Axle Replacement

Author: Anonymous

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  1. Unlock the steering (turn ignition key to ACC position) and jack-up both front tires (you will see why later). Use jack-stands for safety; do NOT rely on just the jack(s) to hold the car up. I put the jack stands under the frame rail that the inner side of the A-arm connects to – midway between the A-arm bushings. Do NOT jack it up or use jack stands on the A-arm itself. Make sure the car is high enough for you to crawl under to the transmission.
  2. Remove the wheel/tire on the side that needs axle replacement.
  3. Remove the hubcap on the end of the axle. I used a thin, flat-bladed screwdriver to start, then pried it off with a larger screwdriver. Un-stake the axle nut, assuming the previous installation punched in an edge of the nut at the slot on the axle shaft.
  4. Remove the axle nut using an impact wrench and appropriate socket (what I did). Socket size is 32mm (I used a 1-1/4” socket, it works too). Two alternatives: a) have someone step firmly on brake pedal while you use a breaker-bar/socket, or b) you could put the tire back on, lower the car (to use the car to hold the rotor/axle assembly from turning) and break loose the nut
  5. Rotate axle to locate small hole in axle by transmission. Drive out the pin. A nail or similar may be substituted for a punch - find the correct size using the new axle. Make sure it is not too large or tapers too much or it may get stuck in the axle. I used a nail punch to get it started and finished off with a flat-bladed screwdriver that just happened to be the same width as the hole.
  6. Remove the three bolts that hold lower A-arm to hub assembly (Originally suggested by Beav). They are a roughly triangle shaped pattern near the ball joint lower attachment point. 17mm socket and wrench needed here. Start with the two outer bolts as the nuts can get trapped by the ball-joint assembly if you do the inner one first. Once they are out, do the inner one.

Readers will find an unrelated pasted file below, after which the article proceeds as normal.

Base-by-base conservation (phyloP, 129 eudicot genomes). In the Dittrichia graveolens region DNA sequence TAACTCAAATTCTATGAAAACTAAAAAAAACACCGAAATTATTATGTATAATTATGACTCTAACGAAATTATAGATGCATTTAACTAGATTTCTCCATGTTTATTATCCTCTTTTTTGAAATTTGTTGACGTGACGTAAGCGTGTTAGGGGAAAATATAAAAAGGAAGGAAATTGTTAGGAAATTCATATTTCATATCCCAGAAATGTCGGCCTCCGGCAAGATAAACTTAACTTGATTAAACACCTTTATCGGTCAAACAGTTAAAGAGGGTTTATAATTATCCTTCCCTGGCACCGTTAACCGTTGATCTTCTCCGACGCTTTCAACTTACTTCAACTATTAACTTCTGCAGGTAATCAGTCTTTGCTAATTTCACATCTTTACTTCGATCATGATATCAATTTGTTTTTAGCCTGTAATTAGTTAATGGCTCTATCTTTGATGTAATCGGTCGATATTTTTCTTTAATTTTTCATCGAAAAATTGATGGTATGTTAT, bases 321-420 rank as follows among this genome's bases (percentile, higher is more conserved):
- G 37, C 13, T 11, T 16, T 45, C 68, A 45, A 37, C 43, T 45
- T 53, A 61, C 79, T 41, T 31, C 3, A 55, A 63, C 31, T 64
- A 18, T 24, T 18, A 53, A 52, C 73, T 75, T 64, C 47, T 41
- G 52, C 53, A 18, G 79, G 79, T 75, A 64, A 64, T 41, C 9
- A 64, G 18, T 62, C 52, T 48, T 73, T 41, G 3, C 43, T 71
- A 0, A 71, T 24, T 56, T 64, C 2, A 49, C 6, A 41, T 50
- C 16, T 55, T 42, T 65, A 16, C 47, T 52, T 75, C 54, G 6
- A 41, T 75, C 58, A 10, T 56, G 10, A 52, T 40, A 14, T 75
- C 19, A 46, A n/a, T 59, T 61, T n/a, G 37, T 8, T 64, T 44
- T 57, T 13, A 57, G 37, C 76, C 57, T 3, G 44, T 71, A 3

7. You may need to remove brake line bolt to strut (for extra brake line play – I didn’t but YMMV). Do NOT remove the ends of the brake line attached to the caliper and line going up into the body unless of course you like bleeding brake lines.
  8. Pull the hub assembly out away from car to get the free space required, and remove axle from wheel hub. I needed to give the assembly a tap from a hammer on the end of the axle, then it pulled out with just hand effort. As you pull out on the hub assembly, you will be pulling the tie rod also, the other tire will swing in, so that’s why the steering needs to be unlocked (and why both tires were jacked up).
  9. Guide the axle out, taking care not to damage the bearing seal. The inner part of the axle will not clear the sway bar, but by lifting up and out on the hub assembly, the sway bar lifted enough for me to pull the axle out of the car (pulled out on the rear side of the hub) with no additional parts removal.
  10. Check that the rebuilt axle is the same as the old one: pin hole size, diameter of hub where the pin goes, pin length, axle length, number of splines, axle nut, etc.
  11. Assembly is mostly the reverse of the above but here’s the basics: Remember to use a new spring pin and a new axle nut. Make sure you line up the hole (for the pin) in the transmission shaft, and the corresponding hole in the axle assembly, before you push the axle back onto the transmission. Look through the hole and make SURE it’s lined up before going further. Now pull out on the hub and guide the axle splines through the wheel hub, being careful to prevent damage to the seal, hub, axle, etc. You should be able to work the axle in enough by hand that some threads will stick through the outer hub. Put the new axle nut on and draw it down enough to make the assembly secure, but don’t torque it yet. Drive the pin back in through the side that has a chamfer on the inner part of the axle. Reattach the three bolts on A-arm (torque to 56-73 ft-lbs) starting with the inner one first, then the two outer bolts. Torque the axle nut (123-152 ft-lbs - I wouldn’t recommend this, but just so you know, I put a large screwdriver in the vent holes of the brake rotor, letting it rest against the caliper to keep the axle from turning while I torqued the axle nut), put on the hubcap, wheel/tire, remove jack stands, and you’re almost done…enjoy the test ride...retorque your wheel you’re done.

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